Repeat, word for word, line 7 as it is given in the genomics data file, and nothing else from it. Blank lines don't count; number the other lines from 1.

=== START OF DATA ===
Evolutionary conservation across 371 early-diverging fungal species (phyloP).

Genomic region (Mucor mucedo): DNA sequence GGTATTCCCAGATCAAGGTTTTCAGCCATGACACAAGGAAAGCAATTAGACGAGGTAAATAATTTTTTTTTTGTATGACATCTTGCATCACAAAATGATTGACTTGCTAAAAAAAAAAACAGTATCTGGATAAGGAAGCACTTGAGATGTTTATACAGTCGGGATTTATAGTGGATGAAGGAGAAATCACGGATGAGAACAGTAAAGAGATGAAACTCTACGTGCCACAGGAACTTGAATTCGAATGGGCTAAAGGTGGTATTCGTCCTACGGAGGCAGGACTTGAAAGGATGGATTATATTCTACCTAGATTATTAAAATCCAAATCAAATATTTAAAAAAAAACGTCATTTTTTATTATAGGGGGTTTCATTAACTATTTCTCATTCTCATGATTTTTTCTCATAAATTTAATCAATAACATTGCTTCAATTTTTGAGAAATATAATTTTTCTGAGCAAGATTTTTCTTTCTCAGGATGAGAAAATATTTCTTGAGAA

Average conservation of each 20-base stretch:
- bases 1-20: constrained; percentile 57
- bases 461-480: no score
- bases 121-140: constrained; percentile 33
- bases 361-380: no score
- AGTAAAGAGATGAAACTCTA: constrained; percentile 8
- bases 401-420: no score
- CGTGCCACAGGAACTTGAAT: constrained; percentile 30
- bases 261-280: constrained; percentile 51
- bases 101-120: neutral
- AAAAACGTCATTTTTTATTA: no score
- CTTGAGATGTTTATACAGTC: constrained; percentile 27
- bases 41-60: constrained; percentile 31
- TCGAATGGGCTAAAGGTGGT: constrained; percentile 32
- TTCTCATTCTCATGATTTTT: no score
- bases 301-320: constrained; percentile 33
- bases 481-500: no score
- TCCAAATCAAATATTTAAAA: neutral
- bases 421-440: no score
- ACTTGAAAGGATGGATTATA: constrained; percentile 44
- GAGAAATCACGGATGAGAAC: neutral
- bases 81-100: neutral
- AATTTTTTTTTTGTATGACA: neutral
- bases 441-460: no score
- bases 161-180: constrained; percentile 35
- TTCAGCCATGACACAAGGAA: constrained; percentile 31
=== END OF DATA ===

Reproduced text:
- bases 361-380: no score